Polish demographers say, that due the child benefit launched in 2016 by the ruling conservative Law and Justice party (PiS) number of births is expected to rise, but the trend will not offset the overall fall in the population in the long term. Agnieszka Gessela and her newborn daughter Helena are seen in maternity hospital delivery room in Gdansk, Poland on December 20, 2017
Michal Fludra—Getty Images

When it comes to debating declining birth rates, it seems like everyone is a winner—no matter your political allegiances. When the National Center for Health Statistics revealed in May that U.S. birth rates hit a historic low of 1.76 births per woman, social conservatives took it as a cue to rail against abortion and a decline in family values. For liberals, it bolstered their arguments in favor of more immigration to fill the labor gaps.

But occasionally the debate can tip into uncomfortable racial territory, as it did last year when Iowa Congressman Steve King tweeted that “we can’t restore our civilization with somebody else’s babies.” The comment caused outcry, but in Europe—which collectively has one of the lowest birth rates in the world—nationalists have discovered rich political opportunity in the continent’s baby shortage, and some of the rhetoric is worryingly reminiscent of the eugenics programs that haunt Europe’s past.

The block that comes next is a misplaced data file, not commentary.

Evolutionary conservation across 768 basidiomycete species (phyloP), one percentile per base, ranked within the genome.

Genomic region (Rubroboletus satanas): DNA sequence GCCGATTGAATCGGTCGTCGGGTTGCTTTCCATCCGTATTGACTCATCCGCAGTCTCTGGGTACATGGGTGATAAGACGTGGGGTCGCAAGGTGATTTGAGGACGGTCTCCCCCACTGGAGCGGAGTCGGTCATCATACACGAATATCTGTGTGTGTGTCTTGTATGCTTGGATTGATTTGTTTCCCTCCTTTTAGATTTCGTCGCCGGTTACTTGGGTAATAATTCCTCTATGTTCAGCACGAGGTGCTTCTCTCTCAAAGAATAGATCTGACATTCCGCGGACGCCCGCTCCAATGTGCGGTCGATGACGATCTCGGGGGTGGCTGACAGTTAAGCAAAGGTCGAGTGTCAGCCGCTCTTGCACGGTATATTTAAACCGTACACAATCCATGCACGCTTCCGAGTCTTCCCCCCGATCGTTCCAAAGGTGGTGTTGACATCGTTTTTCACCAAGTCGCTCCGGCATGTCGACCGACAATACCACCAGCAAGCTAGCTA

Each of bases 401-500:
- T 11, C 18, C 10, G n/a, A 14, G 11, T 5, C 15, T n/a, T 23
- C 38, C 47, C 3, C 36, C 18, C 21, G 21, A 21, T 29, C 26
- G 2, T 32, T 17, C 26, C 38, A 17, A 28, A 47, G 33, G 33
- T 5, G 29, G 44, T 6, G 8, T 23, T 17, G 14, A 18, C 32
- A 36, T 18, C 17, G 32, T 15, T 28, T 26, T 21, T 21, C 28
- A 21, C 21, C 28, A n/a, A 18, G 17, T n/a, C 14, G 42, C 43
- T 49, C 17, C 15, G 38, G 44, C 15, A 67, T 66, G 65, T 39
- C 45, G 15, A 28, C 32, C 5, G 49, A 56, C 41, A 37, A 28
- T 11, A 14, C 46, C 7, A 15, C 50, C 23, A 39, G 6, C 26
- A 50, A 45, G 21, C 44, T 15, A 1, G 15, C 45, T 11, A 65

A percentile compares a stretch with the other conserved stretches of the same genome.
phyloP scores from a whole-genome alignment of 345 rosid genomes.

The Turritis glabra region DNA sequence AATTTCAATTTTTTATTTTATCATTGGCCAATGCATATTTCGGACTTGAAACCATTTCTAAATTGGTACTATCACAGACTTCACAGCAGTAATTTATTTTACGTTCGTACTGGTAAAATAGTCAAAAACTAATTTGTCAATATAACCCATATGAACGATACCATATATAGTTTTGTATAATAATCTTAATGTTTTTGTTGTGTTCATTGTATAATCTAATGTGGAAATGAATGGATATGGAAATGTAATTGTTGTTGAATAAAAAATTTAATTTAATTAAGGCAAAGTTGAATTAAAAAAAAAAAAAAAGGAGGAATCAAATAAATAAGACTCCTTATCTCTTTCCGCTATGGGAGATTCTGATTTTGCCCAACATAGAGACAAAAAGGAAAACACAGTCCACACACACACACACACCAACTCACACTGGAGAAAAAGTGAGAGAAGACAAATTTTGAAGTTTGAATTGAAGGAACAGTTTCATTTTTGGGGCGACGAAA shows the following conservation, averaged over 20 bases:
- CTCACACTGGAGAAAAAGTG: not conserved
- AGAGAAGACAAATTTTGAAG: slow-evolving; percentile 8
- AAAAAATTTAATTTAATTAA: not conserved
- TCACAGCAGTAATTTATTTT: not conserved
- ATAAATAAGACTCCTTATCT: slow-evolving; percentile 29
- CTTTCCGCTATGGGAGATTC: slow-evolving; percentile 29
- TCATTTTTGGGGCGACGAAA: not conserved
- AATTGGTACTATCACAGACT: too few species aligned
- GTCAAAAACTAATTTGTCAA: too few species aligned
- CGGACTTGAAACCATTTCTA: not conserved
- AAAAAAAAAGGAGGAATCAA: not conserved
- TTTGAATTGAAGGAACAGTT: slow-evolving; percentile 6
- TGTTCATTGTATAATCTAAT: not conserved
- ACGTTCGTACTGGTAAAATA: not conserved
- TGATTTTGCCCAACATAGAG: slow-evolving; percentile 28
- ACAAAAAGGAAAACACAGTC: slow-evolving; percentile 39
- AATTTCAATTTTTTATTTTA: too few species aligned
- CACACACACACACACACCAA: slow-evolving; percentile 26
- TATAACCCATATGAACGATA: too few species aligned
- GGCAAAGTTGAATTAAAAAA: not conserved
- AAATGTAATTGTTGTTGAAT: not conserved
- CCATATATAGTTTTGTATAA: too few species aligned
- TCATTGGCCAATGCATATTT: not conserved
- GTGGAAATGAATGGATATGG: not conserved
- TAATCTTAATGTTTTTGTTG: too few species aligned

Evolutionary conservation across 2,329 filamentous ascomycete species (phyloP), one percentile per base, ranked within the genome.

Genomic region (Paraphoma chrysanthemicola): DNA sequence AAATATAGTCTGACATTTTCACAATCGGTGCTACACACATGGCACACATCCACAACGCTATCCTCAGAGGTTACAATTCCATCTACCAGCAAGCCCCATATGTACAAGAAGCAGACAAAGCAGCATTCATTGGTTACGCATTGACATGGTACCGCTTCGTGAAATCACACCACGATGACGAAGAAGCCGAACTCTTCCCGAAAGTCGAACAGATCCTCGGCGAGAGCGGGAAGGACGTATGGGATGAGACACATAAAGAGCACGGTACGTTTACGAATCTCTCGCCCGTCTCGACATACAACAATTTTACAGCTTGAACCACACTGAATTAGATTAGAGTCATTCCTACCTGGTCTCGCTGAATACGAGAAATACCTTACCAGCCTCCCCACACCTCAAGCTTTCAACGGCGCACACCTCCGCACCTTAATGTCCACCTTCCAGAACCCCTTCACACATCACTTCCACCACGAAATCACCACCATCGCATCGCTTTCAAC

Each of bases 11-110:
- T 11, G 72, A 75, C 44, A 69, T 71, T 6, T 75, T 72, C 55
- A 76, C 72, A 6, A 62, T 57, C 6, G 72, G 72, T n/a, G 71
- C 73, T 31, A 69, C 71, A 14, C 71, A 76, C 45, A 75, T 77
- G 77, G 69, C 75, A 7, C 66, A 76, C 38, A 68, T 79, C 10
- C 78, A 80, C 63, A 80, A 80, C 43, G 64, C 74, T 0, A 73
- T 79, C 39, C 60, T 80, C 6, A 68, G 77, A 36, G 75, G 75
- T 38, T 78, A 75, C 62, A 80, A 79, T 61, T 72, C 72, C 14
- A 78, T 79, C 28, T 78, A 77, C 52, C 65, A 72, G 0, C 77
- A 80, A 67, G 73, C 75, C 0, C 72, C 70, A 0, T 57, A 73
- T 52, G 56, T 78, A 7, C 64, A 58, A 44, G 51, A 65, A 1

In Germany last year, an election poster for the far-right Alternative für Deutschland showed a pregnant white woman reclining below the caption: “New Germans? We’ll make them ourselves,” reminding many of Nazi-era propaganda. Geert Wilders, an opposition politician in The Netherlands, speaks of being “wiped away, our population replaced and our culture annihilated.” Valeri Simeonov, a Bulgarian politician who has called the Roma minority “ferocious anthropoids” whose women had the “instincts of stray bitches,” has been put in charge of the country’s demographic polices.

The fact that nationalists and the far right appear to have hijacked the issue is particularly worrying to experts, who say the demographic decline is an issue that should concern everyone.

“This is a real pity,” says Alejandro Macarron Larumbe, author of Demographic Suicide in the West and Half the World. “If only parties from the extreme of the political spectrum talk about this, we will hardly improve in this major issue.”

The average birth rate in the European Union is 1.6, well below the 2.1 live births per woman needed to sustain a population, and the global average of 2.4. Coupled with aging societies, consequences include villages with only a handful of people left; no staff to care for the elderly; a dwindling labor force to sustain economic growth.

There are good reasons governments have struggled to find a solution. Firstly, the decline is down to positive social developments, starting from improved infant mortality and the end of child labor. People no longer need an army of children to ensure some survive to work the land. More recently, opportunities for migration, universal access to contraception, the increase of women in higher education and greater female participation in the labor force have led many to delay starting their families.